Leighton Condell

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Kastles owner Mark Ein and the team celebrate a title with Billie Jean King, far left.

Tennis hall of famers, Wimbledon champions, and top ranked international players gathered for one final match last week in, of all places, a basketball gymnasium.

At George Washington University’s Smith Center, a couple of years removed from their outdoor days down at the Southwest waterfront, the eight-year-old Washington Kastles continue to build their reputation in the 40-year-old World Team Tennis League: five straight championships and six in seven years. Under head coach Murphy Jensen and owner and founder Mark Ein, this tennis team continues to build a dynasty as they work on winning hearts (and ticket buyers) in the District.

The biggest question, despite the success, is what’s next for the franchise? In an already saturated sports market, tennis is not the easiest sell. An average of just over 3,000 fans show up per match.

“As opposed to everything else I do in my life, this really doesn’t have a financial return component,” says tech-millionaire Ein. “The reality is I’ve actually continued to invest in the team. I really use completely different metrics to measure success here than I do in anything else—and financial success is not one of them.”

This season, the Kastles set a single-game team record for attendance, with 4,400 people filling up the Smith Center. The 2010 post-Gilbert Arenas Wizards, for comparison, averaged five times as many fans as the Kastles did this year.

Billie Jean King—hall-of-fame player, founder of the WTT, and owner of the Philadelphia Freedoms—convinced Ein it was a good idea to invest in and create the league’s first ever D.C.-based team, in a city that has always had a love for the sport, Ein says.

With a hand in the community and the other in the business world, Ein brings out an atypical crowd together to watch an unorthodox tennis match.

“The biggest compliment I’ve gotten, and I’ve actually gotten it a few times, is people look around our stadium and say it’s the best melting pot of our community that they’ve ever seen,” Ein says.

The roster has a similar, global feel too: Players include Leander Paes, an Olympian for India and holder of a career Grand Slam in men’s doubles, and Switzerland’s Martina Hingis, an International Tennis Hall of Fame member who won the Wimbledon mixed doubles final with Paes as her partner in July. Serena Williams was supposed to play again for the Kastles, but had to back out at the last minute with an elbow injury; her sister Venus, however, was on this year’s lineup.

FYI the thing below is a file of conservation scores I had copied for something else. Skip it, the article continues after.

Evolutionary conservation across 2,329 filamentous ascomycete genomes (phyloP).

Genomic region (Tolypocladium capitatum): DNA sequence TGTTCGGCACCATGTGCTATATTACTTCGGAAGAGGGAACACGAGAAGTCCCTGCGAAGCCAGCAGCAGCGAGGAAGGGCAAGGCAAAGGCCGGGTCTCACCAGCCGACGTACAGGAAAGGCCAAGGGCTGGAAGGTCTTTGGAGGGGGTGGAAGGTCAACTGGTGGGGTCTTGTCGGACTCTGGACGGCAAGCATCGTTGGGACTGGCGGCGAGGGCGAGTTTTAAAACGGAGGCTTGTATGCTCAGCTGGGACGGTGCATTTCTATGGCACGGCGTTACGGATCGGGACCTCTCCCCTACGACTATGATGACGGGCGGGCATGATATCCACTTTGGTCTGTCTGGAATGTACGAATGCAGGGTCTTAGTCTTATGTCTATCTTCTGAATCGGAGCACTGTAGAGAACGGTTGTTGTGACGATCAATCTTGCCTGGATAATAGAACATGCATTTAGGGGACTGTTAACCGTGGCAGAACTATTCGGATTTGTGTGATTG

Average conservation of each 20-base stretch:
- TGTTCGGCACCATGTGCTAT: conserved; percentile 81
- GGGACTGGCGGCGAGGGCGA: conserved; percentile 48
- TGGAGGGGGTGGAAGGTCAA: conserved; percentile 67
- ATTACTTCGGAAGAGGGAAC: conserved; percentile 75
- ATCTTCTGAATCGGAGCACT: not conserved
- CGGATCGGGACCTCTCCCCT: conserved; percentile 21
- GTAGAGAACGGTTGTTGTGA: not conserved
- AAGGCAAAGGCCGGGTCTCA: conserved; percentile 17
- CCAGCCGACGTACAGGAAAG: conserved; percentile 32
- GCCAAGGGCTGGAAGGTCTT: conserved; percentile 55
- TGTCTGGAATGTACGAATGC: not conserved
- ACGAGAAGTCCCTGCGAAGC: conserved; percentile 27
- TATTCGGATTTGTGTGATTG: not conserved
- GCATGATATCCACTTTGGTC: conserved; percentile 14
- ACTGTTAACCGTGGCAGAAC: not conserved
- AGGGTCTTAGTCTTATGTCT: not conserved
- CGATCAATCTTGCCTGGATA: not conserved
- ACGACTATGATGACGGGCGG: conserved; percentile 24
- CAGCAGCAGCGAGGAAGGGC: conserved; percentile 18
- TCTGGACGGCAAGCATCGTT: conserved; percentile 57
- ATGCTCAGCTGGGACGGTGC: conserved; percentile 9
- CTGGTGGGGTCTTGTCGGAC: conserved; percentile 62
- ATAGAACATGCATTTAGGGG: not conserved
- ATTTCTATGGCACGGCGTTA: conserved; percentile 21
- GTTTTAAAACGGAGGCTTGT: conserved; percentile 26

All of this talent comes together inside an air-conditioned basketball gym. Some wish the conditions weren’t so… comfortable.

“Please tell [Ein] to go back outside,” says Carmela Goodall, a longtime fan and U.S. Tennis Association volunteer. “I’m telling you this is what people talk about… it’s fake tennis indoors.”

Others, from businessmen to families, love the situation, though; matches have no rain delays and quality seats as a result of reconfiguring the lower bowl of the Smith Center.

“It’s much more intimate, and for the kids it’s a great experience being so close,” fan Debo Sarkar says. “I can’t imagine getting seats this close to the action at say FedEx Field or even at the Wizards.”

For now, a move outside is at a standstill. The Kastles are locked in for one more season, with an option for both GW and the Kastles at the basketball gym, both Ein and GW’s Athletic Director Patrick Nero say. A new home could be considered—maybe their own stadium—but that’s talk for another time, Ein says. Rock Creek Park Tennis Center, home of the Citi Open, is a venue too big for a WTT team that needs just one court for competition.

Instead the Kastles are working toward their goal of running what Ein calls a “world class event,” something which features male and female mascots, cheerleaders, a hype man on stilts, and a D.C. legend of a sideline PA announcer.

That person, Wes Johnson, sits courtside. He was recruited, along with other members of game operations, from the Capitals where he’s been the PA voice for the past 16 seasons.

“I get to go a little Kastles crazy with the fans, and they all worry about me when my face starts to get red, but that is the team color so why not,” Johnson says.

If Johnson is the voice of Kastles, then Leighton Condell—the man on stilts with a microphone—is the face of the franchise. He’ll scream into the mic the team’s “Refuse to Lose” slogan and get a nearly sold-out Smith Center crowd to have a great time.

“The Kastles are the most winningest team in D.C. that a lot of people don’t know about,” Condell says. “It’s our job, it’s Mark’s job, it’s my job to put the word out to let D.C. know that they do have a championship team and they’re really, really good. They’re actually great.”

When the gym cleared out after the championship, Ein paused for one final huddle. He and his employees posed for group photos and then Ein gathered them up. From the view above, you could make out his balding head and his suit jacket in a sea of red employee shirts. When the huddle broke, the owner was all smiles. Another year, another championship. If his slice of the D.C. sports scene was small, it didn’t feel like it now.

Photos by Josh Solomon